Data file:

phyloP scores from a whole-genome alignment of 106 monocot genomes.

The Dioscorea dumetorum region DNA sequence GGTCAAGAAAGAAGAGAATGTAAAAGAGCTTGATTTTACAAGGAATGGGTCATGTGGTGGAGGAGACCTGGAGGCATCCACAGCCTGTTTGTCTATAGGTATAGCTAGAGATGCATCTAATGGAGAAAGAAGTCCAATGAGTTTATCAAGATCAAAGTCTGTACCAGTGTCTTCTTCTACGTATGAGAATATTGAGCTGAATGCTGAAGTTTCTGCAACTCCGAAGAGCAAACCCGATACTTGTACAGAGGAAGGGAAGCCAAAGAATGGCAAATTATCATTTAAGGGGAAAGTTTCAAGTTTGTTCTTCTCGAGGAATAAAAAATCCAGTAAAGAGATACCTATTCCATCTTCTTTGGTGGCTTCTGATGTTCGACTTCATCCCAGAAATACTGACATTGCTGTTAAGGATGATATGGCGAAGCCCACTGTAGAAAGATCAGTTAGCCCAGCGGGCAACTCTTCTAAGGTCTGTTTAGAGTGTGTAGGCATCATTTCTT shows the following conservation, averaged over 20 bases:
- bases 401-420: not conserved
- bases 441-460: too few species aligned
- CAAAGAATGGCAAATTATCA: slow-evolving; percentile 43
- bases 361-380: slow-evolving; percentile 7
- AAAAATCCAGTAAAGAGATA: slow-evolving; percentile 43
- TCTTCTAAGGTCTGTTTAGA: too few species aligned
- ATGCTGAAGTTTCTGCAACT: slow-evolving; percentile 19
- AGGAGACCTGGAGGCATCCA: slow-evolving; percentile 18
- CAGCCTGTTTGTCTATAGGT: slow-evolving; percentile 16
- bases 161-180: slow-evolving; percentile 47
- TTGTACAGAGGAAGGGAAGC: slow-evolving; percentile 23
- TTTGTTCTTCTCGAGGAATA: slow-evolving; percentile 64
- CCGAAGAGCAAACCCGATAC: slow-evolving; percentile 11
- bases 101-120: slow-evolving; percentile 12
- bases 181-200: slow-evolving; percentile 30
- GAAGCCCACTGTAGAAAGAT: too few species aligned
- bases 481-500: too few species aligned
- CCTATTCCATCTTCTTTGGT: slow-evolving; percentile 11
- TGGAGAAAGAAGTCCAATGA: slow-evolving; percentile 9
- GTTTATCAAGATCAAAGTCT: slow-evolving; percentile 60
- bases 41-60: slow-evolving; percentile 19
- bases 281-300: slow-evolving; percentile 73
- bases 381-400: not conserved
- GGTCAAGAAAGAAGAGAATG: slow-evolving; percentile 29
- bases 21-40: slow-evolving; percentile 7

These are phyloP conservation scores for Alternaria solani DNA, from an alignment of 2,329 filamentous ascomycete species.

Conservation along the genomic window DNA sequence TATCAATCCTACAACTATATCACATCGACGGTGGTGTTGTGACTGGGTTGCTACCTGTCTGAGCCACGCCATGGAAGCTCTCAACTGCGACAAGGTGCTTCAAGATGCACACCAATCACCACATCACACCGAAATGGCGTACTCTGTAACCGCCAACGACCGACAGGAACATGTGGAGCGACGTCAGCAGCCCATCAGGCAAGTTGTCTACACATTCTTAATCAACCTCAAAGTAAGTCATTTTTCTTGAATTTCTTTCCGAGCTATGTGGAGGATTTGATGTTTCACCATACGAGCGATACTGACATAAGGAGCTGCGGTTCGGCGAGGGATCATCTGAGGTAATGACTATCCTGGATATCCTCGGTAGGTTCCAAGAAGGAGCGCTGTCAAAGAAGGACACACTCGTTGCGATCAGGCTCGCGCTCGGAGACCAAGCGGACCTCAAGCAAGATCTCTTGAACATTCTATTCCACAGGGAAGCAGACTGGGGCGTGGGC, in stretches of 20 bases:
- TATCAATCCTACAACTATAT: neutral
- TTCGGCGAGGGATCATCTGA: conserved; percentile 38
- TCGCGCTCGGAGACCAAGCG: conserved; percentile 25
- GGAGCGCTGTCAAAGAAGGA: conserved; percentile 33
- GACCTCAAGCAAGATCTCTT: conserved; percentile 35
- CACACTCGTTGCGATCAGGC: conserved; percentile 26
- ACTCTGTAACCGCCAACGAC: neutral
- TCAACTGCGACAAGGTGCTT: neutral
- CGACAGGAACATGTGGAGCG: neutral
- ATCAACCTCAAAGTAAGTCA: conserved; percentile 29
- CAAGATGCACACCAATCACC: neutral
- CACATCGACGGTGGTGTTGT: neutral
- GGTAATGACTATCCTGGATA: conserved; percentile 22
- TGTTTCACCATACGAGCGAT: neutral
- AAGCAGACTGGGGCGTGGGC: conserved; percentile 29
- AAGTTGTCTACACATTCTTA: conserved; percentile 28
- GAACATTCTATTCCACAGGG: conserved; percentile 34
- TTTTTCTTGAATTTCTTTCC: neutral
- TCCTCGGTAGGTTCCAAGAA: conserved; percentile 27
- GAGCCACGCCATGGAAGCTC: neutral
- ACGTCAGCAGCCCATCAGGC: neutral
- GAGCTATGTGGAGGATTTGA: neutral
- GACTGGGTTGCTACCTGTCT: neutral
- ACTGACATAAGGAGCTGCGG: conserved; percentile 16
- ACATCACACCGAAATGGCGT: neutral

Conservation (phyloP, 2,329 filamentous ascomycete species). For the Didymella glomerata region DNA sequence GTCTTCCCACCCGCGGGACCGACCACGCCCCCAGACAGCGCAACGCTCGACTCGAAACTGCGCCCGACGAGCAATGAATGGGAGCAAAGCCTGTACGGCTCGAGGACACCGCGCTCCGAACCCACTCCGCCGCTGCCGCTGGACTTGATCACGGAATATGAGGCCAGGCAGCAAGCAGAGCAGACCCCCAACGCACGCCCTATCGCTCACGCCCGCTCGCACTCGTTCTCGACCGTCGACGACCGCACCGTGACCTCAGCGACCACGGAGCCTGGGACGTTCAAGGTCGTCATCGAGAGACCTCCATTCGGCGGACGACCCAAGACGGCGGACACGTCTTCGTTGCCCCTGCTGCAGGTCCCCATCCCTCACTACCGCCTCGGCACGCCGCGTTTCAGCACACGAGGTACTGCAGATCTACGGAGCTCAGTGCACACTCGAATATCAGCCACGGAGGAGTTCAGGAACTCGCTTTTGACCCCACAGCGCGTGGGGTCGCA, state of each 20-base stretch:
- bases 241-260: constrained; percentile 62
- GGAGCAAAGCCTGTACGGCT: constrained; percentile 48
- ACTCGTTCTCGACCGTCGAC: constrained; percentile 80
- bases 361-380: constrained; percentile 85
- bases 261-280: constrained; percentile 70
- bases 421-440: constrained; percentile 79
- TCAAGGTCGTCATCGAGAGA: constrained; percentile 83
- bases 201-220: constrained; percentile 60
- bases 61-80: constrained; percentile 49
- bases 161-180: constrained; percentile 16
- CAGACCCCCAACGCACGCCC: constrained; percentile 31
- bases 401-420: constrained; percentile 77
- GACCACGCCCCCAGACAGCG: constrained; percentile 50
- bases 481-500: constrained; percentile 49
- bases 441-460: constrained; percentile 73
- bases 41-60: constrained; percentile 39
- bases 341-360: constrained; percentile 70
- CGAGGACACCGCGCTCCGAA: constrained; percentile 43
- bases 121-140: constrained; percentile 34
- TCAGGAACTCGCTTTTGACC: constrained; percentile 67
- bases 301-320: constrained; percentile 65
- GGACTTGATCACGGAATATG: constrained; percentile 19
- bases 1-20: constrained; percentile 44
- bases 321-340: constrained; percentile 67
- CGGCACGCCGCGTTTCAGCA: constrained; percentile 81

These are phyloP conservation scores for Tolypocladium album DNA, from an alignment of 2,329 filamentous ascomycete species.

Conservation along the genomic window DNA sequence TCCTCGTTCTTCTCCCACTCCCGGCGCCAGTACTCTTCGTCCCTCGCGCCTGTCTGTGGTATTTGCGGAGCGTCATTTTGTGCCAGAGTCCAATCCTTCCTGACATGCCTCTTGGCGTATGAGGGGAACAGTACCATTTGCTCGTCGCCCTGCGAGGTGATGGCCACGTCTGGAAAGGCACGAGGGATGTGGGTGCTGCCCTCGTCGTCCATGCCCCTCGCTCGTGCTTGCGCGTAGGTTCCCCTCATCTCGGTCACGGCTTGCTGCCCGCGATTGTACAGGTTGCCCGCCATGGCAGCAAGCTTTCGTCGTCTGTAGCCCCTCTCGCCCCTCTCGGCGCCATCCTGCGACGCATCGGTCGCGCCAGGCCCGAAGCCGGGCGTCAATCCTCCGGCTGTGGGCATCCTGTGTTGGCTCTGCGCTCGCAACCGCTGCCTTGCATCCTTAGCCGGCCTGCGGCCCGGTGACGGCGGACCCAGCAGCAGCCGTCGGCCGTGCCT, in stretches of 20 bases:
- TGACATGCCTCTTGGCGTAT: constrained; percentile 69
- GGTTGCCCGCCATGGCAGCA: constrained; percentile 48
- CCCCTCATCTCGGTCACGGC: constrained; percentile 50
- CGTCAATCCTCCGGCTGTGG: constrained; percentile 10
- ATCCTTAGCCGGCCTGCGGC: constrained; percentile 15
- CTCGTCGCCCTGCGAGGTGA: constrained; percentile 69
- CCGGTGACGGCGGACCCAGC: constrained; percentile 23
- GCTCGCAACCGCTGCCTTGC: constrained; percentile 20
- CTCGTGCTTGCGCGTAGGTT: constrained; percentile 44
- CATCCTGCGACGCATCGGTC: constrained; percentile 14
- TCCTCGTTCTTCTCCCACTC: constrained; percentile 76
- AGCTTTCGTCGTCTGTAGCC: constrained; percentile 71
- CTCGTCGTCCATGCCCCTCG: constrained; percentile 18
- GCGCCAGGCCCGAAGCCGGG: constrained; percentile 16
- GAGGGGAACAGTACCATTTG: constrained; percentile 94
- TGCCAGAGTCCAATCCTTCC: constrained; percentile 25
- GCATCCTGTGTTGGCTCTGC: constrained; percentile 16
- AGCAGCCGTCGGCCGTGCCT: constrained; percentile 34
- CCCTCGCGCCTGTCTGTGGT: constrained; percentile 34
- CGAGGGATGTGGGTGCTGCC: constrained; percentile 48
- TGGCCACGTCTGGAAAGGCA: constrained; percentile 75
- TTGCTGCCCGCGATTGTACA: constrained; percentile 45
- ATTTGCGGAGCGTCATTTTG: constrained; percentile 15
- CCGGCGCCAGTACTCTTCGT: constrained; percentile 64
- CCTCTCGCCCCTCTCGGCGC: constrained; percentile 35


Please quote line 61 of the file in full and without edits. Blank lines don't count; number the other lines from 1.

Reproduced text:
- bases 421-440: constrained; percentile 79